Rio Gold: NBC Passes CBS for Top Spot in 52-Week TV Ratings

Sorry Super Bowl, the Summer Olympics own 17 nights

Rio Olympics

We knew it would happen, and now it has: NBC has pole-vaulted above CBS to become the top-rated broadcaster for the (still ongoing) 52-week TV season.

The broadcaster is now three-tenths of a Nielsen TV ratings point ahead of its closest competition in the advertiser-sought 18-49 demographic — thanks, Rio Olympics! In other words, Super Bowl 50 was good while it lasted.

NBC is expected to continue its lead for the duration of the September 2015-Sept. 2016 run, and claim a third consecutive 12-month-long season victory in the main demo.

Heading into the Olympics, NBC and CBS were tied for No. 1, both with a 2.0 primetime average rating. Now, NBC holds a 2.3, per Nielsen’s “most current” ratings — which include one week’s worth of delayed viewing where available — while CBS has slipped to a 1.9.

NBC had some pre-Rio catching up to do, as CBS won the traditional fall TV season — from Sept.-May — in both the main demo and among total viewers. Fortunately for one of those nets (and unfortunately for the other), shows like “America’s Got Talent” and “American Ninja Warrior” helped NBC get up to speed even before the Olympics opening ceremony.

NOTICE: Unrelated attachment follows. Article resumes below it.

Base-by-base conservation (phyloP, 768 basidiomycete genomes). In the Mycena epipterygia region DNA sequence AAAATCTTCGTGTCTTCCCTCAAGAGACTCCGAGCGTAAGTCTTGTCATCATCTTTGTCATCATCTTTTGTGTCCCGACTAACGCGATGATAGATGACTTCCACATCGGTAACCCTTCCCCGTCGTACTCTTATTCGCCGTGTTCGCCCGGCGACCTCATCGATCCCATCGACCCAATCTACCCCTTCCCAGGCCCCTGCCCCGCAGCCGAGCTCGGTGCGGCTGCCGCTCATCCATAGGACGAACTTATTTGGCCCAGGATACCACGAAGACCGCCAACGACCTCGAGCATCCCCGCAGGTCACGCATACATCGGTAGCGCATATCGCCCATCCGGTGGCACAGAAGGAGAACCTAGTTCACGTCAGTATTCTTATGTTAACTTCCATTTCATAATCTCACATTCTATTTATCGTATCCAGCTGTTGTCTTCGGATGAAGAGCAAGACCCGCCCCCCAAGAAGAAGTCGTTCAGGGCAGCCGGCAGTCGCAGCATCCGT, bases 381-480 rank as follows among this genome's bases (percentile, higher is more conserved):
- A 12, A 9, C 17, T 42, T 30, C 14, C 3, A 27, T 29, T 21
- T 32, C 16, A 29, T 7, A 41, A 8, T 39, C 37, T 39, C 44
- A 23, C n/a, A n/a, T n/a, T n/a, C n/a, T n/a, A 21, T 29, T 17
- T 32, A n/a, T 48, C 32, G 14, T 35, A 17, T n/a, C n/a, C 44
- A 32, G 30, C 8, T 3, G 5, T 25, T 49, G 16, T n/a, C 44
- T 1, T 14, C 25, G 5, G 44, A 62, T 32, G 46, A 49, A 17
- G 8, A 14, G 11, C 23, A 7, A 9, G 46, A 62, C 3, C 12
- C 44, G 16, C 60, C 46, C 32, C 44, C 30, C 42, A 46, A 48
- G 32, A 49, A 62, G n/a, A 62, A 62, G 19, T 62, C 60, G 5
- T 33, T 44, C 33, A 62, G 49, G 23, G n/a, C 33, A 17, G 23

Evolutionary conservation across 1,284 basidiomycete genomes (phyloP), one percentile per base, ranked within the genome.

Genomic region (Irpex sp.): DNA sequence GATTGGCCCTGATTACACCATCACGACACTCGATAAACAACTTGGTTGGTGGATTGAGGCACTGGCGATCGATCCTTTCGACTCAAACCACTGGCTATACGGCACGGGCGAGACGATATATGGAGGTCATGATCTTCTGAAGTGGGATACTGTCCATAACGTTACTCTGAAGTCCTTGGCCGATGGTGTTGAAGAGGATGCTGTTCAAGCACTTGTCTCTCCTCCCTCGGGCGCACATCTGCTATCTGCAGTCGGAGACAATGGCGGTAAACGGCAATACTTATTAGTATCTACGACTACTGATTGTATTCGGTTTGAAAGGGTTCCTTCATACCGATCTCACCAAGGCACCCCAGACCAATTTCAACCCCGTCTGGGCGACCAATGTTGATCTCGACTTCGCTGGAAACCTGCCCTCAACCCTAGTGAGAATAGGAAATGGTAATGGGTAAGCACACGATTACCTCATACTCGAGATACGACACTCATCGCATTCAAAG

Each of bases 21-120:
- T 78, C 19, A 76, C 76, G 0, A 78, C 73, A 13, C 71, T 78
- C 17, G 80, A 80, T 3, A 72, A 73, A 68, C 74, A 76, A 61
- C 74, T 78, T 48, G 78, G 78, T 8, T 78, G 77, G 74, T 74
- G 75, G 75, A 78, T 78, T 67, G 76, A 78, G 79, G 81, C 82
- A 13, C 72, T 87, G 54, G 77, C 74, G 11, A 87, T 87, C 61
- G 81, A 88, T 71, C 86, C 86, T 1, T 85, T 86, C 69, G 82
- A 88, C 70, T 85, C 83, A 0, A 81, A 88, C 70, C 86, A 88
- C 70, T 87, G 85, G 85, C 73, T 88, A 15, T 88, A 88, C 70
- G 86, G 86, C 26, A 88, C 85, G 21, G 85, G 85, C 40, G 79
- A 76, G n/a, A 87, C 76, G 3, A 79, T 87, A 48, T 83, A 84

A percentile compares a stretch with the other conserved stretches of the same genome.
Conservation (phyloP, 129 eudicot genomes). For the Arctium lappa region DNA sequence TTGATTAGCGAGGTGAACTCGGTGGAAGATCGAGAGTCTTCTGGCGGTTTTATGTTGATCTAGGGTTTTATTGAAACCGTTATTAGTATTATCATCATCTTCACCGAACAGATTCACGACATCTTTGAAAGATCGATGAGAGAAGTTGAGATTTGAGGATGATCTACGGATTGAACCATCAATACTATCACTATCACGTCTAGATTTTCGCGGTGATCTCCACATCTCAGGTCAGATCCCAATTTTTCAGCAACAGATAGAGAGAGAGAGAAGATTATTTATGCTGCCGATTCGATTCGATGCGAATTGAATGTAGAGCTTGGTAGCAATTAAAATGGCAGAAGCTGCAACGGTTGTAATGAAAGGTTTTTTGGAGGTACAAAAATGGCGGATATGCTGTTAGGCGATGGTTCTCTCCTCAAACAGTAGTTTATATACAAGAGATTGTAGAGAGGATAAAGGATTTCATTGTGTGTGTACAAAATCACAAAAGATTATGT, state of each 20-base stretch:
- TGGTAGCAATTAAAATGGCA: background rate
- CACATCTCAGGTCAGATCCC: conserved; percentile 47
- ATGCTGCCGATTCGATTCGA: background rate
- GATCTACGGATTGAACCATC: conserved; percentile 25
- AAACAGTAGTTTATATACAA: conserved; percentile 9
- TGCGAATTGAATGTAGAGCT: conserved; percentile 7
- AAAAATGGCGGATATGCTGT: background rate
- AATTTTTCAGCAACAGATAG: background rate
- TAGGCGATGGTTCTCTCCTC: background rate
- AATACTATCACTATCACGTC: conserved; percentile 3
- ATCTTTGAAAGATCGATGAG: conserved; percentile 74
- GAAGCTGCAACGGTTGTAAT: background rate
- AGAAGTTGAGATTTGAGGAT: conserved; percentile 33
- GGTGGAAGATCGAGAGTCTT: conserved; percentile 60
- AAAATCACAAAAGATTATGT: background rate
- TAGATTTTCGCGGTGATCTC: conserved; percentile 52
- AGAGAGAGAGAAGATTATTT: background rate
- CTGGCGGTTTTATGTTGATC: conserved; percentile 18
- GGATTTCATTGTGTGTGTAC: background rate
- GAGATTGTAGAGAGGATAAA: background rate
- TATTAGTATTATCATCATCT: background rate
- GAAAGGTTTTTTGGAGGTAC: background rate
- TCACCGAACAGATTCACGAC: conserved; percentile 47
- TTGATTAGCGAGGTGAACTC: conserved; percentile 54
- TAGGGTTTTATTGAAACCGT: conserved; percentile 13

“Big Brother,” you’re just not big enough.

NBC executives have publicly claimed in the past that they only care about the 52-week TV season — which makes sense, because the Comcast channel usually takes it, thanks to a strong summer slate and Olympics rights. While the warmest months aren’t exclusively for reruns anymore elsewhere, other networks still seem to focus more on the traditional Sept.-May version, which also happens to be more winnable for them. Smart.

There’s some silver (medal) lining for CBS here: The Les Moonves-led network is still ahead among total viewers, and should hold that podium through the duration of the 52-week TV season.

Lower-rated Fox has the Super Bowl this coming year; with no Olympics, it will be every CEO for him or herself.